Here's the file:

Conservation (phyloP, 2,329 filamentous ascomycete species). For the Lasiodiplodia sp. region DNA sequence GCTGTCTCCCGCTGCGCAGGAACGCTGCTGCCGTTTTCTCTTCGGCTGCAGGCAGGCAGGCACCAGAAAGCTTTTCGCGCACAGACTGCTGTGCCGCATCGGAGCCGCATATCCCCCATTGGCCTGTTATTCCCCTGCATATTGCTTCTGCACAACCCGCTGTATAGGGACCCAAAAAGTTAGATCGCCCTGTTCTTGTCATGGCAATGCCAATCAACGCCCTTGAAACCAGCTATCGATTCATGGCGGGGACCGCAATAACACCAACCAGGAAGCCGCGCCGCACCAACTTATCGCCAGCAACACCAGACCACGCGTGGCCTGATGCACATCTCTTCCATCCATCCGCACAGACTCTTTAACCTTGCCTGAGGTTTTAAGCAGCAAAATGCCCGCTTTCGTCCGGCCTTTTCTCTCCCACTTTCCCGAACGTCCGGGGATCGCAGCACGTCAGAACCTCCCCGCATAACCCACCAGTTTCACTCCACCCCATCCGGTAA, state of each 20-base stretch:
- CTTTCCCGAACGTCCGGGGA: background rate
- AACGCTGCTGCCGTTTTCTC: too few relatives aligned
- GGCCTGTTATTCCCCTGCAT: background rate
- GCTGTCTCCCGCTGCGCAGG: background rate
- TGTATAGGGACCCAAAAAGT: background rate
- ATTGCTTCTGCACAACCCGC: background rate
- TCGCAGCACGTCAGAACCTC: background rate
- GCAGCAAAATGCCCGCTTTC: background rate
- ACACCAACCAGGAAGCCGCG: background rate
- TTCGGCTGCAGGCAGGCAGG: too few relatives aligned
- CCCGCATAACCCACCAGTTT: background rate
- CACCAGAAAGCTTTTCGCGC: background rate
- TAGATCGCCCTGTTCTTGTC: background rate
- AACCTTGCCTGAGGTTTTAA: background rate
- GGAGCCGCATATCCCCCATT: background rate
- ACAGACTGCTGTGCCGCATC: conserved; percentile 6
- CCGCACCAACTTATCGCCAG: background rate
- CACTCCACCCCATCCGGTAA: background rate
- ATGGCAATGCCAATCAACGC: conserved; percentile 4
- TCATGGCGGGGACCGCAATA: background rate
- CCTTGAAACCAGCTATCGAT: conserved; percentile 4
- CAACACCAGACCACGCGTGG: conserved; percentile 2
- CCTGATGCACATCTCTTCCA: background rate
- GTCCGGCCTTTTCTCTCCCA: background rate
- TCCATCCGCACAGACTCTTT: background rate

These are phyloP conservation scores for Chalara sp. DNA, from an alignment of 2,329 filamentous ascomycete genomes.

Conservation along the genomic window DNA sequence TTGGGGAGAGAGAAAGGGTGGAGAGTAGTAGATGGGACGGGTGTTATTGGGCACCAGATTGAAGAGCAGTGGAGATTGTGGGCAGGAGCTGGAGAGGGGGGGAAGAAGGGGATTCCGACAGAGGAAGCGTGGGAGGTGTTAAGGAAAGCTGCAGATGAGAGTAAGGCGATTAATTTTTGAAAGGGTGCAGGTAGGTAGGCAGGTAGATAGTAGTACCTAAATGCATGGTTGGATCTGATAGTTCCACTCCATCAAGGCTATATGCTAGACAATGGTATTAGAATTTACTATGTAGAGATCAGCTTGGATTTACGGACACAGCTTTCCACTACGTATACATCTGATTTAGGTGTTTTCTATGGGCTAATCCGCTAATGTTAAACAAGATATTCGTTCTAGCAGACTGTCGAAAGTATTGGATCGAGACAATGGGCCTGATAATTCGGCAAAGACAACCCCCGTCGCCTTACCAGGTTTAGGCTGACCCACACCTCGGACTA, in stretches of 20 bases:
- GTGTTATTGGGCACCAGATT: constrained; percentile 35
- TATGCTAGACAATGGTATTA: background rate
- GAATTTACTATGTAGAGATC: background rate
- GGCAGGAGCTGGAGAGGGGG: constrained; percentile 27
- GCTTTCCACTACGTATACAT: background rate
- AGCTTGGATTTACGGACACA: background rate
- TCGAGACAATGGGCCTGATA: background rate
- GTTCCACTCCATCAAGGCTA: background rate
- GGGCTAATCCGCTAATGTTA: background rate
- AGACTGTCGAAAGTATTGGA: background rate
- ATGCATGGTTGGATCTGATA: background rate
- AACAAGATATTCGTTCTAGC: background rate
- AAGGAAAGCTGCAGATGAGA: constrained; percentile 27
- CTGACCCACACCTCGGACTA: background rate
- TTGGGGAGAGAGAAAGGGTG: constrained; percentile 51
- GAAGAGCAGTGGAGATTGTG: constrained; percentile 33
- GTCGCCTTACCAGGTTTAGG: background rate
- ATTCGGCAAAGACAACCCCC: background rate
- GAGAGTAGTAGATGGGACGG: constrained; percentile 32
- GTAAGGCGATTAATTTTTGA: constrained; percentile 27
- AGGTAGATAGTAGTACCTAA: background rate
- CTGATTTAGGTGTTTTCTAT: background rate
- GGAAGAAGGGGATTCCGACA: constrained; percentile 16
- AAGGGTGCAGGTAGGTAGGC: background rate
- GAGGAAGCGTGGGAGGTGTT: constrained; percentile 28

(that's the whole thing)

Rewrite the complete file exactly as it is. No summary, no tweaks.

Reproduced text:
Conservation (phyloP, 2,329 filamentous ascomycete species). For the Lasiodiplodia sp. region DNA sequence GCTGTCTCCCGCTGCGCAGGAACGCTGCTGCCGTTTTCTCTTCGGCTGCAGGCAGGCAGGCACCAGAAAGCTTTTCGCGCACAGACTGCTGTGCCGCATCGGAGCCGCATATCCCCCATTGGCCTGTTATTCCCCTGCATATTGCTTCTGCACAACCCGCTGTATAGGGACCCAAAAAGTTAGATCGCCCTGTTCTTGTCATGGCAATGCCAATCAACGCCCTTGAAACCAGCTATCGATTCATGGCGGGGACCGCAATAACACCAACCAGGAAGCCGCGCCGCACCAACTTATCGCCAGCAACACCAGACCACGCGTGGCCTGATGCACATCTCTTCCATCCATCCGCACAGACTCTTTAACCTTGCCTGAGGTTTTAAGCAGCAAAATGCCCGCTTTCGTCCGGCCTTTTCTCTCCCACTTTCCCGAACGTCCGGGGATCGCAGCACGTCAGAACCTCCCCGCATAACCCACCAGTTTCACTCCACCCCATCCGGTAA, state of each 20-base stretch:
- CTTTCCCGAACGTCCGGGGA: background rate
- AACGCTGCTGCCGTTTTCTC: too few relatives aligned
- GGCCTGTTATTCCCCTGCAT: background rate
- GCTGTCTCCCGCTGCGCAGG: background rate
- TGTATAGGGACCCAAAAAGT: background rate
- ATTGCTTCTGCACAACCCGC: background rate
- TCGCAGCACGTCAGAACCTC: background rate
- GCAGCAAAATGCCCGCTTTC: background rate
- ACACCAACCAGGAAGCCGCG: background rate
- TTCGGCTGCAGGCAGGCAGG: too few relatives aligned
- CCCGCATAACCCACCAGTTT: background rate
- CACCAGAAAGCTTTTCGCGC: background rate
- TAGATCGCCCTGTTCTTGTC: background rate
- AACCTTGCCTGAGGTTTTAA: background rate
- GGAGCCGCATATCCCCCATT: background rate
- ACAGACTGCTGTGCCGCATC: conserved; percentile 6
- CCGCACCAACTTATCGCCAG: background rate
- CACTCCACCCCATCCGGTAA: background rate
- ATGGCAATGCCAATCAACGC: conserved; percentile 4
- TCATGGCGGGGACCGCAATA: background rate
- CCTTGAAACCAGCTATCGAT: conserved; percentile 4
- CAACACCAGACCACGCGTGG: conserved; percentile 2
- CCTGATGCACATCTCTTCCA: background rate
- GTCCGGCCTTTTCTCTCCCA: background rate
- TCCATCCGCACAGACTCTTT: background rate

These are phyloP conservation scores for Chalara sp. DNA, from an alignment of 2,329 filamentous ascomycete genomes.

Conservation along the genomic window DNA sequence TTGGGGAGAGAGAAAGGGTGGAGAGTAGTAGATGGGACGGGTGTTATTGGGCACCAGATTGAAGAGCAGTGGAGATTGTGGGCAGGAGCTGGAGAGGGGGGGAAGAAGGGGATTCCGACAGAGGAAGCGTGGGAGGTGTTAAGGAAAGCTGCAGATGAGAGTAAGGCGATTAATTTTTGAAAGGGTGCAGGTAGGTAGGCAGGTAGATAGTAGTACCTAAATGCATGGTTGGATCTGATAGTTCCACTCCATCAAGGCTATATGCTAGACAATGGTATTAGAATTTACTATGTAGAGATCAGCTTGGATTTACGGACACAGCTTTCCACTACGTATACATCTGATTTAGGTGTTTTCTATGGGCTAATCCGCTAATGTTAAACAAGATATTCGTTCTAGCAGACTGTCGAAAGTATTGGATCGAGACAATGGGCCTGATAATTCGGCAAAGACAACCCCCGTCGCCTTACCAGGTTTAGGCTGACCCACACCTCGGACTA, in stretches of 20 bases:
- GTGTTATTGGGCACCAGATT: constrained; percentile 35
- TATGCTAGACAATGGTATTA: background rate
- GAATTTACTATGTAGAGATC: background rate
- GGCAGGAGCTGGAGAGGGGG: constrained; percentile 27
- GCTTTCCACTACGTATACAT: background rate
- AGCTTGGATTTACGGACACA: background rate
- TCGAGACAATGGGCCTGATA: background rate
- GTTCCACTCCATCAAGGCTA: background rate
- GGGCTAATCCGCTAATGTTA: background rate
- AGACTGTCGAAAGTATTGGA: background rate
- ATGCATGGTTGGATCTGATA: background rate
- AACAAGATATTCGTTCTAGC: background rate
- AAGGAAAGCTGCAGATGAGA: constrained; percentile 27
- CTGACCCACACCTCGGACTA: background rate
- TTGGGGAGAGAGAAAGGGTG: constrained; percentile 51
- GAAGAGCAGTGGAGATTGTG: constrained; percentile 33
- GTCGCCTTACCAGGTTTAGG: background rate
- ATTCGGCAAAGACAACCCCC: background rate
- GAGAGTAGTAGATGGGACGG: constrained; percentile 32
- GTAAGGCGATTAATTTTTGA: constrained; percentile 27
- AGGTAGATAGTAGTACCTAA: background rate
- CTGATTTAGGTGTTTTCTAT: background rate
- GGAAGAAGGGGATTCCGACA: constrained; percentile 16
- AAGGGTGCAGGTAGGTAGGC: background rate
- GAGGAAGCGTGGGAGGTGTT: constrained; percentile 28